There are many things it is difficult to steal: a car, a shark, a kiss, but the general rule of thumb is that the larger it is, the more difficult to pilfer. So like, stealing an entire house would be very hard because it’s massive. In fact, stealing anything bigger than a house would be testing, in all honesty.
You know, like a whole vineyard. Those gigantic, sprawling fields of grapes in the countryside - stealing the entirety of one of them would be, to put it mildly: close to impossible.
But a couple of thieves in Germany didn’t let stupid, out-of-date concepts like impossibility stand in their way, and they did exactly that - they got-darn stole a whole vineyard. The field, which sits next to a major supermarket car park (making it even more difficult to steal) in the village of Deidesheim, was absolutely ransacked by a bunch of enterprising teefs who managed to yoik 1,600 kg of the white grapes used to make Riesling wine. In total their bounty is estimated to be worth £7,110.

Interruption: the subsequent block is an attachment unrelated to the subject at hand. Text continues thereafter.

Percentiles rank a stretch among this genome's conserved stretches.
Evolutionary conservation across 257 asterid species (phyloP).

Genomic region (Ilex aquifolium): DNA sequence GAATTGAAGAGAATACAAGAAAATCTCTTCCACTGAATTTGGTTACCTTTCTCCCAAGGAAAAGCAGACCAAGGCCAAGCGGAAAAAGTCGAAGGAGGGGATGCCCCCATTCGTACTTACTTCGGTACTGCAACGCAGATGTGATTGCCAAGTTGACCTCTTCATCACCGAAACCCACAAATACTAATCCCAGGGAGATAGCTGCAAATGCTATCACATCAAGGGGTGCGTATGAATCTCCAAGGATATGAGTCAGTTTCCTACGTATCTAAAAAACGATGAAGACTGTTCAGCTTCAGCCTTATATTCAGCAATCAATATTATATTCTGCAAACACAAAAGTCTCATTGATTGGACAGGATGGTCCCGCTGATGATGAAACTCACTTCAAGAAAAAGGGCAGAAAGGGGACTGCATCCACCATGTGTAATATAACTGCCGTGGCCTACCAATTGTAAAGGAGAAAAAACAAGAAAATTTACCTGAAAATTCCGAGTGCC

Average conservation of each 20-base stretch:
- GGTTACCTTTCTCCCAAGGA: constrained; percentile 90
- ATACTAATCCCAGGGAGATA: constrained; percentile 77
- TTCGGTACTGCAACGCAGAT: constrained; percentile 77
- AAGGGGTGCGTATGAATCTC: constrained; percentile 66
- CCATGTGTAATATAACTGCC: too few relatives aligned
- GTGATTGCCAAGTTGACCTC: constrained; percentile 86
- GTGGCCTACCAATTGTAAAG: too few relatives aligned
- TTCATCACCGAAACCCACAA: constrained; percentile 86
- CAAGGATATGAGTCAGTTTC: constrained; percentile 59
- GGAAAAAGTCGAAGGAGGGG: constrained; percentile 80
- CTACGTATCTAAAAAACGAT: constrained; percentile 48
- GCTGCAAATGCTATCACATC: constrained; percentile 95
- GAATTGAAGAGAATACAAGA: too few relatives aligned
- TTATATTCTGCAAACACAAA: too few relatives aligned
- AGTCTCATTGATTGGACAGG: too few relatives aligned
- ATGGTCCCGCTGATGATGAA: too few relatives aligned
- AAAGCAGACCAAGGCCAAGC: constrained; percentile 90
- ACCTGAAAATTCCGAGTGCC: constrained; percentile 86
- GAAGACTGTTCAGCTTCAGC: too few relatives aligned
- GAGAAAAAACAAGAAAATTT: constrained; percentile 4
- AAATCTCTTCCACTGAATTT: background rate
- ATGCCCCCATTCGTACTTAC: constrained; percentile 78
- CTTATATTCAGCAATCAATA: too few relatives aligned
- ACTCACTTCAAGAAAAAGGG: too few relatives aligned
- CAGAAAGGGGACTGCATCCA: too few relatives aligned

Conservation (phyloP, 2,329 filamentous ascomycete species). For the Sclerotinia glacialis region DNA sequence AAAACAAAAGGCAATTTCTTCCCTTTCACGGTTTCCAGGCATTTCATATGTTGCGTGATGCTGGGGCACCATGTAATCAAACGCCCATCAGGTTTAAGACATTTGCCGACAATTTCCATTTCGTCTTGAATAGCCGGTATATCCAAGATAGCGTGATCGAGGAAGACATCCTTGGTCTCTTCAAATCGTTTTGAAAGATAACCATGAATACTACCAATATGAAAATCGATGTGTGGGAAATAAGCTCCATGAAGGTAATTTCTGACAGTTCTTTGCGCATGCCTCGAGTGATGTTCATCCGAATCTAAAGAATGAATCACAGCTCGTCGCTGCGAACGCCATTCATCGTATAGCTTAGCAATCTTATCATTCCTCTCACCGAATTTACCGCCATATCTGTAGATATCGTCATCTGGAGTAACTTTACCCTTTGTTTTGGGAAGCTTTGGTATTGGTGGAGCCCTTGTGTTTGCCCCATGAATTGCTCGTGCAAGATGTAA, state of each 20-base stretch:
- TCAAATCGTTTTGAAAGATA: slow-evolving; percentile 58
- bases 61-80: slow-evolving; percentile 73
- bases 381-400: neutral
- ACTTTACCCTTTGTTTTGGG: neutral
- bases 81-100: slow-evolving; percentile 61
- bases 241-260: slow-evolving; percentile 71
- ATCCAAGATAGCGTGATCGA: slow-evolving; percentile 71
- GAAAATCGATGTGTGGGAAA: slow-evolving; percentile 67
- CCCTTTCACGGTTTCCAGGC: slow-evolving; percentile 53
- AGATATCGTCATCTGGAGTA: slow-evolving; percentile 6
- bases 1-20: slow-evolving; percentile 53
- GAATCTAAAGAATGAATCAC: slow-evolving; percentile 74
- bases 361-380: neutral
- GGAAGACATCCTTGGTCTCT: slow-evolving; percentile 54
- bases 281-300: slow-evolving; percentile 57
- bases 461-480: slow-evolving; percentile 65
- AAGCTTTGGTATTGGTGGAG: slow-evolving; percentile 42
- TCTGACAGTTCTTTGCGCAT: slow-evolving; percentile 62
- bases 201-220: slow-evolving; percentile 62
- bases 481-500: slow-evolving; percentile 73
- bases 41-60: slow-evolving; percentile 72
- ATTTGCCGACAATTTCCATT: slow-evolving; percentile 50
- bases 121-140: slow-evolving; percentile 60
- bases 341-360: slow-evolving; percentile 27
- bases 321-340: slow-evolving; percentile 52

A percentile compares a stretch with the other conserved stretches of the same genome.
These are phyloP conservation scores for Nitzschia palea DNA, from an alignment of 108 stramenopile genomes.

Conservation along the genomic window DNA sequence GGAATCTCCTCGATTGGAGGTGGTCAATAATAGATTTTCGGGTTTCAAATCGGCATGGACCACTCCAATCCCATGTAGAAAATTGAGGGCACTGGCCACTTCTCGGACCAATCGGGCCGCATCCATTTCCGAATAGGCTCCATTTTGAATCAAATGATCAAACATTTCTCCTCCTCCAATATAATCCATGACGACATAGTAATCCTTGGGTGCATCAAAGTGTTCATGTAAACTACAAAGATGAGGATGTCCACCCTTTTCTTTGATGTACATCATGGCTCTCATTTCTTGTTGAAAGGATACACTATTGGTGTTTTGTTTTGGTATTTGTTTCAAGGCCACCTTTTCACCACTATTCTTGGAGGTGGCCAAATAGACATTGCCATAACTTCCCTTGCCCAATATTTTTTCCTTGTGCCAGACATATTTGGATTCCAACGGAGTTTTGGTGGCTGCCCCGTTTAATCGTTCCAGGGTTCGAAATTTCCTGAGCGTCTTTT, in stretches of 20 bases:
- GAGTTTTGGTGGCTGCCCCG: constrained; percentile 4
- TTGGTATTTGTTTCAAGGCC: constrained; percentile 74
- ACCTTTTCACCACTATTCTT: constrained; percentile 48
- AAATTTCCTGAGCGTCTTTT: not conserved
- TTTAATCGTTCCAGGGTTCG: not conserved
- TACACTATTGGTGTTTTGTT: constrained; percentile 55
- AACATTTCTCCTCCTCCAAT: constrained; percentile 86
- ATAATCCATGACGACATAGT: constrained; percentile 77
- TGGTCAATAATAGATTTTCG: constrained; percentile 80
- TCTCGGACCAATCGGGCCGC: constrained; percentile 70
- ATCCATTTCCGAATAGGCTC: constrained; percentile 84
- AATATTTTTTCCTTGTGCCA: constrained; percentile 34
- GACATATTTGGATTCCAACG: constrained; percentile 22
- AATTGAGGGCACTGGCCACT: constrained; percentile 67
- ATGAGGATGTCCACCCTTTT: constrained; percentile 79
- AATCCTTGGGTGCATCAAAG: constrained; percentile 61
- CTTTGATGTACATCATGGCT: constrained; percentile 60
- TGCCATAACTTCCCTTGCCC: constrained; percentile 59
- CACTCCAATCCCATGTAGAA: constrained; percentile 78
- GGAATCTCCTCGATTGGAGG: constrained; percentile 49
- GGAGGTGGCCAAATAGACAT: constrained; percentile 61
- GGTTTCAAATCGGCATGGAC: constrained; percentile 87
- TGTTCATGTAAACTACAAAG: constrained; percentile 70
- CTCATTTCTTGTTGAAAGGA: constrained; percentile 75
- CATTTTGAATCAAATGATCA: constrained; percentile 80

But how? How do you loot a whole vineyard? Well, by the looks of things, they ran a bloody professional harvesting machine over the entire thing - those notoriously small, quiet and unassuming vehicles that often slip by unnoticed.
We say that, but according to police, the sight of harvesting machines heading into fields at dusk is not uncommon, and seeing as the thieves made away with the grape treasure sometime between teatime and sunset the following day (that’s a long time for anybody not to know what was going on in their vineyard - maybe “having a look” at it now and again might solve this in the future - just a thought), this may now seem plausible.
Turns out it’s not an uncommon crime, either - in France’s Soultz-Haut-Rhin district, they’ve even introduced police on horseback to patrol the vineyards for suspicious looking COMBINE HARVESTERS, a move which seems to have done some good, cutting down grape-related crime drastically.
Either way, those German kleptos are still on the loose, and so police are appealing for witnesses - but just who are they? Well, according to local vintners, one of the theories is that they’re rival winemakers acting out of jealousy, which makes a certain sort of sense.
Lot of effort though, no? Just grow better grapes, mate. Not hard.